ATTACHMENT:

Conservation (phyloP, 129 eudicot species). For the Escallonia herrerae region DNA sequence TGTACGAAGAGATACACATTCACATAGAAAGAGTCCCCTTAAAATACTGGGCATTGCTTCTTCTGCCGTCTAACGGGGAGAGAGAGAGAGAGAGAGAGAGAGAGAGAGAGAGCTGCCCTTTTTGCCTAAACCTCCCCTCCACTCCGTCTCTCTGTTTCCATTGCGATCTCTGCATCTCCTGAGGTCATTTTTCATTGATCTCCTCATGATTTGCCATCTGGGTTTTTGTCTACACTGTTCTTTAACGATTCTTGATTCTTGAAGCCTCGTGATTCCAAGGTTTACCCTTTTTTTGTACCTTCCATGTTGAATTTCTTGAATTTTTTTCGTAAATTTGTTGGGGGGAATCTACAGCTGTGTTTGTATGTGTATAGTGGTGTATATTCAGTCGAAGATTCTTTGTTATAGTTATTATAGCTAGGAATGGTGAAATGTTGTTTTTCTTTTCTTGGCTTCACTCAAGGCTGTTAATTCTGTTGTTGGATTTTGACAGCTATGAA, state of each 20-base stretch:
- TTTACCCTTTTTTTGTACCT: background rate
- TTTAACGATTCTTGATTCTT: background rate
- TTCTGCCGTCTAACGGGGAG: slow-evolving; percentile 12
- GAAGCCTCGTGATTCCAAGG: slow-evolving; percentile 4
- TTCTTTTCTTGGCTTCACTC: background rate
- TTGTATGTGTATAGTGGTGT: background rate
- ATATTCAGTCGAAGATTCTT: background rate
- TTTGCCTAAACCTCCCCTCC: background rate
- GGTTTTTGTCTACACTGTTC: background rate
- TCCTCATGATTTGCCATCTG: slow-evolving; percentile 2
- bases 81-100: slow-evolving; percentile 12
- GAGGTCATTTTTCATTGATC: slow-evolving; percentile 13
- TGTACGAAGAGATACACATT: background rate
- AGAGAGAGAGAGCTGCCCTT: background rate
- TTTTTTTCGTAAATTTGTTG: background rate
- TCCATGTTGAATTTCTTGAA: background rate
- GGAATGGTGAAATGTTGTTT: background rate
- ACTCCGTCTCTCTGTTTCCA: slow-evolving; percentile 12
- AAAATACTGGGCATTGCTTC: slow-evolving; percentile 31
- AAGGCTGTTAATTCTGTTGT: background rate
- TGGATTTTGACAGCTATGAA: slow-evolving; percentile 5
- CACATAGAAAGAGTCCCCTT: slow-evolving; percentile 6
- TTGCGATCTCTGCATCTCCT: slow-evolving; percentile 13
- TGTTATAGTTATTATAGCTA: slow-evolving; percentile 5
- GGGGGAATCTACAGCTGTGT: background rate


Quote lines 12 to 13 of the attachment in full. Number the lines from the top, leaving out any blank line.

- bases 81-100: slow-evolving; percentile 12
- GAGGTCATTTTTCATTGATC: slow-evolving; percentile 13